Colt 38 Special Squad Review
If you are unfamiliar with the poliziesco (also known as poliziotteschi) movement of Italian genre cinema, I recommend reading my reviews of Enzo G. Castellari's Street Law, The Big Racket and The Heroin Busters.
Colt 38 Special Squad
NoShame Films' double-disc release, Colt 38 Special Squad, is sold primarily on the merits of the 1976 poliziesco of the same name. The plot centres around Inspector Vanni (Marcel Bozzuffi), a driven cop whose wife is savagely murdered by a gangster known as the Black Angel (Ivan Rassimov), whose brother was killed by Vanni in a shoot-out. Determined to make the Black Angel pay for his wife's death, Vanni forms the Colt 38 Special Squad, an elite quartet of plain-clothes officers with advanced firearms training, placed under Vanni's control. The squad comes under criticism when their heavy-handed tactics result in the death of a suspect, and shortly afterwards the authorities shut it down. When the Black Angel ramps up his campaign of terror, however, Vanni decides to secretly reform the squad and take the law into his own hands.
It's a very traditional poliziesco revenge/vigilante justice plot, and should be familiar to anyone with experience of Enzo G. Castellari's collaborations with Fabio Testi and Franco Nero. What should make this film of interest, however, is that it was helmed by Massimo Dallamano, an underrated filmmaker who cut his teeth working as the cinematographer of celebrated Westerns such as Sergio Leone's A Fistful of Dollars and For a Few Dollars More. Dallamano is arguably best known to fans of European genre cinema, however, as the director of the highly regarded giallo What Have You Done to Solange? He was killed in a car crash in 1976, leaving Colt 38 Special Squad behind as his final film.
With its stark nihilism, the film is most similar in look and feel to Dallamano's earlier What Have They Done to Your Daughters?, and indeed, comparing the visuals of the two films and their general sense of pacing, it's clear that they are the work of the same person. A grance at the credits also reveals that both films share a number of key crew members - editor Antonio Siciliano, composer Stelvio Cipriani, writer Ettore Sanzò. The camera roves around, courtesy of cinematographer Gábor Pogány, the man responsible for the photography of Aldo Lado's bleak Night Train Murders, capturing the various chase sequences through the streets of Turin in an exhilarating manner, while the central performances of Marcel Bozzuffi and genre regular Ivan Rassimov are powerful without going over the top. True, Bozzuffi lacks the sheer intensity of Franco Nero in his best poliziesco roles, but he is believable as the dedicated officer whose personal loss drives his quest for vengeance. He is, however, too cold a character to be particularly sympathetic, especially given that we are given little chance to see him prior to his wife's death. Rassimov, meanwhile, was never really given much of an opportunity to show of his range, typically cast as a sinister and demented villain, but it's a role he is extremely comfortable with, and his performance here can't be faulted.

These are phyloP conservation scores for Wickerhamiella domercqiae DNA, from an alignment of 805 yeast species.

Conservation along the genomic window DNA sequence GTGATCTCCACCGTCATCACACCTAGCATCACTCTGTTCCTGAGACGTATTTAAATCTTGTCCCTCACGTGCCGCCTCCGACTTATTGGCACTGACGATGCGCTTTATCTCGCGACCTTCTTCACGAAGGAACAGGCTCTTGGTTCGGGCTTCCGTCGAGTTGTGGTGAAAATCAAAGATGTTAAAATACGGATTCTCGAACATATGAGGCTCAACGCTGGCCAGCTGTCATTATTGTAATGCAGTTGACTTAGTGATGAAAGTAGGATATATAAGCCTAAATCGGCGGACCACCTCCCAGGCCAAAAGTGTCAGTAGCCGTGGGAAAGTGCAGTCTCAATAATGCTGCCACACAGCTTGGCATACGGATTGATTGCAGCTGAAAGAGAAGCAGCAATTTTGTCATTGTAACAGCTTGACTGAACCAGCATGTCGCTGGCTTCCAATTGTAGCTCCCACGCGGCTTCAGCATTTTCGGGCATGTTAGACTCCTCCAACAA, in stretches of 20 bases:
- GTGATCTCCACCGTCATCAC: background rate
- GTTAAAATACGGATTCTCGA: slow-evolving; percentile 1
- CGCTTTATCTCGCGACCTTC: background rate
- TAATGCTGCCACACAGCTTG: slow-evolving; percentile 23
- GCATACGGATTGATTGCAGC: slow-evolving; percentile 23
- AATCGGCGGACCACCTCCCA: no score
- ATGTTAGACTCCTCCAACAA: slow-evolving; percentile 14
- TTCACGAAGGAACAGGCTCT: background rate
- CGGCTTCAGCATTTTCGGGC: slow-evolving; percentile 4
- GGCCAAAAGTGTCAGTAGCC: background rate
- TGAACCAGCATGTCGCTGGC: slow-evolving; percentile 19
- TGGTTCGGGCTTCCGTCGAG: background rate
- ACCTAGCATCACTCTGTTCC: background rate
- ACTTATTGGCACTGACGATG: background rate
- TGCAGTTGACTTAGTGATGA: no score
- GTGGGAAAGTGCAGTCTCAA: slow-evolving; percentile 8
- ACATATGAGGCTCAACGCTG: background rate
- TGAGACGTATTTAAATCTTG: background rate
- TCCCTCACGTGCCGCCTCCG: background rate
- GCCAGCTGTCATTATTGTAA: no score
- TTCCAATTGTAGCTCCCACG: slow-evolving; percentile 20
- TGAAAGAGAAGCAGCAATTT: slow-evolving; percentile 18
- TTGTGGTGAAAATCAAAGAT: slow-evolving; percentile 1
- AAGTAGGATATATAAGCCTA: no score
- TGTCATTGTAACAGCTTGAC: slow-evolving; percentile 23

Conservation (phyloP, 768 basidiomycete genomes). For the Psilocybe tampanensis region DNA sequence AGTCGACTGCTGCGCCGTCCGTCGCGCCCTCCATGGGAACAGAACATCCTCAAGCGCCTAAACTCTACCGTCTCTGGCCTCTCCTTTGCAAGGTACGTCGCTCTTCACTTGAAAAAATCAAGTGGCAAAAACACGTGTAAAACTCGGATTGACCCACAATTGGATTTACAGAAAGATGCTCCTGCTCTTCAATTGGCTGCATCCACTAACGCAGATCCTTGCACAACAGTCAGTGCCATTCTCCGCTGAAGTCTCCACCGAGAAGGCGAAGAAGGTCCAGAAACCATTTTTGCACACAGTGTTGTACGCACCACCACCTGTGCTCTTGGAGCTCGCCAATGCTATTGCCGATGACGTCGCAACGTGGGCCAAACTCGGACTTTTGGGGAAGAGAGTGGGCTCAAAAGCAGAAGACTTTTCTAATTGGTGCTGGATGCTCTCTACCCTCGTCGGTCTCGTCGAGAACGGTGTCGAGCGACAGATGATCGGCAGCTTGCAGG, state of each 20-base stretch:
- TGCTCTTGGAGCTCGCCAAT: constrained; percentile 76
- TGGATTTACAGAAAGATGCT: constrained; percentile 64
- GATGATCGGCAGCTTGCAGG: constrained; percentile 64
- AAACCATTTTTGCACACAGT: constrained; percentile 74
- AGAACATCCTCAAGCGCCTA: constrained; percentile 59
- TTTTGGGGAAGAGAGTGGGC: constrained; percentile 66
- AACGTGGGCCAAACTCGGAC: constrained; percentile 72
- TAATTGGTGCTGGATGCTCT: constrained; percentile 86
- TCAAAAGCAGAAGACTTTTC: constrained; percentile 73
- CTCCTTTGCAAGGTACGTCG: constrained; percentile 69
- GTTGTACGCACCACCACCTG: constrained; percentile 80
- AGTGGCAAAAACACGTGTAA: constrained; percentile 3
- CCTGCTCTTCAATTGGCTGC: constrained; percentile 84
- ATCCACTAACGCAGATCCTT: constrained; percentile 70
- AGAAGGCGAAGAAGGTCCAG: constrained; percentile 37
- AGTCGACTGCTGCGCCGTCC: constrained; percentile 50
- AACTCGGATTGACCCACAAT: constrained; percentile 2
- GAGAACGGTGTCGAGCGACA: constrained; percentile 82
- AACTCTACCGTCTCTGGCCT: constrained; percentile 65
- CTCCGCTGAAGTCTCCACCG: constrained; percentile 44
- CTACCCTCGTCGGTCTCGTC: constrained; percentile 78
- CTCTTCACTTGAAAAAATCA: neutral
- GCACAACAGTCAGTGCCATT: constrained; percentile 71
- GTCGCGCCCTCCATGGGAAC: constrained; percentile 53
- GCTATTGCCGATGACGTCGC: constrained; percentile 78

Ideologically, the movie is, like so many of its kind, very ambiguous, in that it's unclear precisely where Dallamano's sympathies lie. The police are clearly presented as extremely brutal in their methods to catch criminals and extract confessions from them, many of which, it is noted by one said criminal, contravene the Geneva Convention, but at the same time you get the impression that the filmmakers believe these actions to be justified, and that the criticisms of the public are an irritance rather than a valid grievance. More than anything, this is what gives the poliziesco its sting, separating it from the more traditionally black and white values of American crime films of the period.
Colt 38 Special Squad is ultimately a fairly minor work both in Dallamano's canon and when compared to the efforts of regular poliziesco directors like Castellari. It's well-paced and at times exhilarating, and the excellent photography shows that a professional is behind the lens. It's unremarkable, however, and of the various films by Dallamano that I have seen, this one made the least impression on me.
Hastily shelved after producer Nicolò De Nora was kidnapped and held to ransom (the narrative similarities being too obvious to ignore), La Bidonata (which translates as "The Rip-off") was to have been the final film from producer-turned-director Luciano Ercoli, who earlier in the 1970s made a minor splash in the giallo pool with three enjoyable, chic thrillers starring his wife, Nieves Navarro (also known as Susan Scott). (The pair inherited a large amount of money and Ercoli retired from the business, while Navarro's movie appearances became less frequent, before eventually stopping altogether.)
It may be packaged with the poliziesco Colt 38 Special Squad, but La Bidonata is no thriller. More of a slapstick comedy with crime elements, it tells the story of a curmudgeonly ganster's attempts to pull off "the heist of the century", but the bulk of its running time is of the "farting Italian comedy" variety described by Kim Newman and Alan Jones in their audio commentary for The Bird with the Crystal Plumage. Nothing is taken particularly seriously, and the bulk of the gags are comprised of people screaming at each other and rotund men being hit on the backside by doors unexpectedly bursting open, all set to a wacky honky-tonk piano score by Gianni Ferrio.